With interest rates still hovering near all-time lows, and property values in many places improving but still far below 2007 highs, investing in real estate may seem like a smart move—especially for anyone squeamish about investing in the stock market. (A whopping 76% of consumers are saying “no” to equities, according to Bankrate’s latest Financial Security Index.)
But new mortgage lending rules, which went into effect Jan. 1, will have a direct impact on many of these investors’ plans. Credit requirements have tightened, in some cases dramatically, and lenders are now also looking at the number of leveraged properties an investor owns—not just the equity of those homes—before lending any more cash for any purpose.
Here’s what you need to know if you’re going to borrow to invest in real estate:
- The new mortgage rules were drawn up by the Consumer Financial Protection Bureau (CFPB), created following the enactment of the Dodd-Frank Act in 2010. Some new regulations are designed to protect homeowners from lender and mortgage-service abuses. But others are designed to ensure that borrowers won’t have trouble making their mortgage payments by taking on more debt than they can handle.
- The new rules don’t affect the vast majority of people seeking a new mortgage or who want to refinance an existing one. According to the CFPB, only 12.8% of mortgages originated in 2012 don’t meet the new standard.
- The new rules strictly define a “qualified” mortgage up to 30 years. A borrower’s maximum debt-to-income ratio must be 43% or lower. No negative amortization or interest-only payments.
- If you want to invest in real estate, either to improve and quickly resell (flip) or to generate rental income, know that FHA loans, which require modest down payments, now have lower maximums than before. The top loan amounts vary from state to state, and even within states; in some places, like Florida, the top FHA loan amount plummeted from $417,000 to $285,000 for a jumbo mortgage. So if you have your sights set on a high-end flip or a multi-unit rental property, be prepared to pony up a lot more cash upfront.
- Even for more modestly priced structures, down payments on investment properties are typically higher than for a primary residence to get a better rate. Be prepared to pay 25% down vs. 20% for a standard mortgage.
- If you own several properties and want to use the equity in them to buy another property or refinance an existing one, you may be turned down–even if you have stellar credit scores, substantial net worth and a low debt-to-income ratio. Lenders are setting arbitrary thresholds for the number of mortgages you can hold. In some cases, that number is four.
- You may find your home equity line of credit canceled at the lender’s discretion. Read the fine print.
How to Be a Credit-Smart Real Estate Investor
Make investment decisions with the expectation of a long-term hold. You may have had an easy time getting a mortgage on an investment property, but if you want to sell it, your potential buyers may not. Even well-off corporate executives may have trouble buying a new house after a job transfer if they don’t sell their old home before trying to buy a new one.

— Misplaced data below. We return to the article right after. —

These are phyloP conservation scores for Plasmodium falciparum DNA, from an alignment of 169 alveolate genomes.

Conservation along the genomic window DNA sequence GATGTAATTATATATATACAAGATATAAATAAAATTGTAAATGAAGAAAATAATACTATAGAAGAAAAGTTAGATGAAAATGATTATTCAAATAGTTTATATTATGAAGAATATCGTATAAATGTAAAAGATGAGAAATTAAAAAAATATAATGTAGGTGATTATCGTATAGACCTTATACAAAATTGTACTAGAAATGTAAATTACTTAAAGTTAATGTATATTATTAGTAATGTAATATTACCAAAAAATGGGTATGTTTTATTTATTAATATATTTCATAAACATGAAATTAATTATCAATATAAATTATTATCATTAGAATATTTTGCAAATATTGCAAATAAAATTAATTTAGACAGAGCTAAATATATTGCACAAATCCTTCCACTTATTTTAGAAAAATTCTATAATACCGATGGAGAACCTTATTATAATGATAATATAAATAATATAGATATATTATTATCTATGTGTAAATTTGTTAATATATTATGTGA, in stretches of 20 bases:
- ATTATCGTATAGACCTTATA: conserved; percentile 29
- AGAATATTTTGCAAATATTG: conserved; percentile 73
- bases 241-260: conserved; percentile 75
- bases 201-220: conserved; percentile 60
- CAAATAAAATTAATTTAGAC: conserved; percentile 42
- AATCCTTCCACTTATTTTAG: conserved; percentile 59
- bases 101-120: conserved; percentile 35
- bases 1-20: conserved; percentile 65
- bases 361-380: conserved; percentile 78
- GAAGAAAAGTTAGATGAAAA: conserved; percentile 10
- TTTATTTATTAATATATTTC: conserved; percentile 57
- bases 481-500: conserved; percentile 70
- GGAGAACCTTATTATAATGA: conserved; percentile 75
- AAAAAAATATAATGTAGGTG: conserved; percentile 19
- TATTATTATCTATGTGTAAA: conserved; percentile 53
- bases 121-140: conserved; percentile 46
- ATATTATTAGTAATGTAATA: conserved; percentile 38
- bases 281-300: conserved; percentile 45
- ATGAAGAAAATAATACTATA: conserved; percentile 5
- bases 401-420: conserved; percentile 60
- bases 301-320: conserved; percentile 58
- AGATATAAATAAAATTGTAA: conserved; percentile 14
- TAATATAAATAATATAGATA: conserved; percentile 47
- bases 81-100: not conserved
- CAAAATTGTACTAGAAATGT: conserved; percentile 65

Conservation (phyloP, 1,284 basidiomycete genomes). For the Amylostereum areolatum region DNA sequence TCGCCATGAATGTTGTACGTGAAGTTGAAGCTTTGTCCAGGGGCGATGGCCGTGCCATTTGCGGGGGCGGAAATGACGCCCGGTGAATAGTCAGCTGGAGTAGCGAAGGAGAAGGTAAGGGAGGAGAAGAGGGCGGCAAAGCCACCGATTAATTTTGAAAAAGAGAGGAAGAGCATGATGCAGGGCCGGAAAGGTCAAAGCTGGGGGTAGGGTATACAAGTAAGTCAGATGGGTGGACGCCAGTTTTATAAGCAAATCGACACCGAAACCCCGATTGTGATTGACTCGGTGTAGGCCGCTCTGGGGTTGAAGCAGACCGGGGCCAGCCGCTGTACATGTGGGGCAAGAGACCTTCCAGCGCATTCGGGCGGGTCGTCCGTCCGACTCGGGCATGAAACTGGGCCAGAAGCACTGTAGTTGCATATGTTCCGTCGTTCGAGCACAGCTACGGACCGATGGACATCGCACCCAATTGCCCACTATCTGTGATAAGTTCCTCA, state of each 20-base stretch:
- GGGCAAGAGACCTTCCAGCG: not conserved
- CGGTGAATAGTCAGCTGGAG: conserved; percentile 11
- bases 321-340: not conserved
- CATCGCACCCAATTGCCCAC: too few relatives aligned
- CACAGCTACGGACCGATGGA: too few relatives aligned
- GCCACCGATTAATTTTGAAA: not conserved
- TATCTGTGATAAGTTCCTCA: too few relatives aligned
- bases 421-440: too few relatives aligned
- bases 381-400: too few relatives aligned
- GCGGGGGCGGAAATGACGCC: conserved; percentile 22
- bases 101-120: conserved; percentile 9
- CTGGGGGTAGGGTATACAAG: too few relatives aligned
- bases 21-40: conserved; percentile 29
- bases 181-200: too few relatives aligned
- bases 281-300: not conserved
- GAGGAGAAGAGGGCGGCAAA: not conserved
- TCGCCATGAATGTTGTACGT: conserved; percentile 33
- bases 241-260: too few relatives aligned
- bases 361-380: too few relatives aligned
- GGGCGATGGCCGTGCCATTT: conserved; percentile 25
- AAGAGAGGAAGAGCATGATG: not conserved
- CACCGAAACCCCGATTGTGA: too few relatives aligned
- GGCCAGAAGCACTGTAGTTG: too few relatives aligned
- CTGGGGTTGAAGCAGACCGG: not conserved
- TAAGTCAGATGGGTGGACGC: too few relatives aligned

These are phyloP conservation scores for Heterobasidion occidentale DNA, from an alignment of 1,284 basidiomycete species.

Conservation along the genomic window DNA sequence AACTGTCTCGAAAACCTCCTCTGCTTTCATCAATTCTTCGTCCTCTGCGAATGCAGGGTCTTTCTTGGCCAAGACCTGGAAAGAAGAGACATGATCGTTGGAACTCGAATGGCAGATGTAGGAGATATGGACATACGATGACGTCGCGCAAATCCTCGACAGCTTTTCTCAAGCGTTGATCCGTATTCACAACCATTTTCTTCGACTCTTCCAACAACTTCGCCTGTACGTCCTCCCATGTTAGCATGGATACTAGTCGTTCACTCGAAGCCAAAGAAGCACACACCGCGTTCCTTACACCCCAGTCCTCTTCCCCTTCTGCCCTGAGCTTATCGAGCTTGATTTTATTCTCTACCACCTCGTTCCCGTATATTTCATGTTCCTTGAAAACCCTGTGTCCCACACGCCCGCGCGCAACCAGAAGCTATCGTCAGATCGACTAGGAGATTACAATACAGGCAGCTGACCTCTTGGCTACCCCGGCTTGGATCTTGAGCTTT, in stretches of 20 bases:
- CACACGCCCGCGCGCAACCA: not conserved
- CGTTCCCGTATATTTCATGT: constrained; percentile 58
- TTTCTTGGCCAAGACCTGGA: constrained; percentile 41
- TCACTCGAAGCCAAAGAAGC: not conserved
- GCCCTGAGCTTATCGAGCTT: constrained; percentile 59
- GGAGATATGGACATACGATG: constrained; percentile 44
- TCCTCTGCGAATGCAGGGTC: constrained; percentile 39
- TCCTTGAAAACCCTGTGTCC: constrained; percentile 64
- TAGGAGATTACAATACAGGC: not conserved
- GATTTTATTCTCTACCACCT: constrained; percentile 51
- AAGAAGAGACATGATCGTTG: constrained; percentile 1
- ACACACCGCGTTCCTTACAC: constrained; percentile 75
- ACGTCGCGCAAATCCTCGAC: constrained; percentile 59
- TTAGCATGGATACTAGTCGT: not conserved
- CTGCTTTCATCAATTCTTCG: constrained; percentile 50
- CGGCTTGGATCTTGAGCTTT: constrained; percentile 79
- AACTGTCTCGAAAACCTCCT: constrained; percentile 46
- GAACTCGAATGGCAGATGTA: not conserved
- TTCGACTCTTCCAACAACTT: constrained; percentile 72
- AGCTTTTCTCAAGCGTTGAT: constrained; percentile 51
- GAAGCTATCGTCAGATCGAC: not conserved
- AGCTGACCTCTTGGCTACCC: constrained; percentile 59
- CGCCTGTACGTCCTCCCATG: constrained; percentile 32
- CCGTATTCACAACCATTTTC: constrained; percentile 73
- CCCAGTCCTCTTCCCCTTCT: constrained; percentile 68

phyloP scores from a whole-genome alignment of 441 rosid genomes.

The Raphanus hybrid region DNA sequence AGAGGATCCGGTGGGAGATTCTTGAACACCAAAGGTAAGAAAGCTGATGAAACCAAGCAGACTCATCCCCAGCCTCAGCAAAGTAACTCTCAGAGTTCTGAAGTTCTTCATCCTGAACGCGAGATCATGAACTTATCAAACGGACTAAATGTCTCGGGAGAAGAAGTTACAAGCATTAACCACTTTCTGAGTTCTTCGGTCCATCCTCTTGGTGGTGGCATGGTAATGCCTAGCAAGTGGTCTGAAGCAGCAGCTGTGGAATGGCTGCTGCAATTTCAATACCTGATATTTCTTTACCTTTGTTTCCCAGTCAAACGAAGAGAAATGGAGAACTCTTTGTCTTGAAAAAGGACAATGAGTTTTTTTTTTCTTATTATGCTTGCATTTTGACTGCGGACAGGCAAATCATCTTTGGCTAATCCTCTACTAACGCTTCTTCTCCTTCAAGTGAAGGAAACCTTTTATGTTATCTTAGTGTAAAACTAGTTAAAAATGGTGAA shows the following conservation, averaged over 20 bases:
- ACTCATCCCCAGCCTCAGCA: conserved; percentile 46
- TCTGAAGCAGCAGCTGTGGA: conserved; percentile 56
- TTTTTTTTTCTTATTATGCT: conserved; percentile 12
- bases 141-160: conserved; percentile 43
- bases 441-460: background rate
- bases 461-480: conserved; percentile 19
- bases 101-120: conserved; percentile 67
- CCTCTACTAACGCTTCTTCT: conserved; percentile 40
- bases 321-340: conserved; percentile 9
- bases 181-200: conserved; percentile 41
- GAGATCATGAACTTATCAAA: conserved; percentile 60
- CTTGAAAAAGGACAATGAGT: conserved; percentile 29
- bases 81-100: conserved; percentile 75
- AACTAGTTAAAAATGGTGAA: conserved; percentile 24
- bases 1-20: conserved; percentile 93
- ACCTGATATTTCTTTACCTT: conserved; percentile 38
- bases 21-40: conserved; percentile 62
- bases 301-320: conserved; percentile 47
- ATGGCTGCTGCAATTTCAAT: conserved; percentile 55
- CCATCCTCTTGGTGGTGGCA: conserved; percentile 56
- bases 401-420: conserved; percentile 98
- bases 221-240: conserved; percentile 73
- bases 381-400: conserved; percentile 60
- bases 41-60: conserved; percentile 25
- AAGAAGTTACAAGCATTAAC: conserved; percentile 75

Build your financial model around liquidity. An unsold flip can end up costing you dearly, since you’ll be on the hook for the mortgage, taxes, insurance and utilities until you can sell it. In other words, don’t tie up all of your free capital in investment property.
Grow your real estate investment portfolio by buying those properties you think will give you the greatest return from asset appreciation. Why? Because counting on rental income alone can be tricky. Your property may lay vacant for months (or longer) before you can find a qualified tenant; you may have a deadbeat renter who’s in arrears for months (or longer); you may have to rent at a loss because there’s too much supply in your market, depressing prices; you may have expensive repairs that wipe out your profit for a year or more. And if your property requires HOA or other monthly maintenance fees, you could be blindsided by fee increases or unexpected assessments.
If your lender has a cap on the number of loans you have outstanding, consider only all-cash deals. (Your other alternative, of course, is to develop a secondary investment strategy that doesn’t involve real estate.)
Work with experienced professionals, beginning with your real estate agent and mortgage lender — as well as insurance agents, appraisers, property managers and contractors. They’ll know how recent changes in the mortgage and real estate markets should factor into your investment decisions.
Don’t get so attached to your investment properties that you hesitate to sell when you can lock in a solid profit. The real estate investors who saw their property values skyrocket from 2000 to 2007, but who held out for even more profit found themselves with a portfolio of properties they couldn’t sell, even at a loss, when the market tanked. In other words, don’t let greed interfere with your strategy. Be prepared to sell the moment your property reaches a predetermined value, and market demand supports it.
If traditional lenders say no to your mortgage application, consider either self-financing (through family and/or friends) or by finding a seller who’s willing to privately finance your purchase.
If you’re eager to ride the real estate recovery wave but don’t want to (or can’t) invest in individual properties, consider investing in real estate investment trusts instead (REITs).
More from Credit.com
- Why You Should Check Your Credit Before Buying a Home
- How to Search for Your Next Home
- How to Get Pre-Approved for a Mortgage
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- property values
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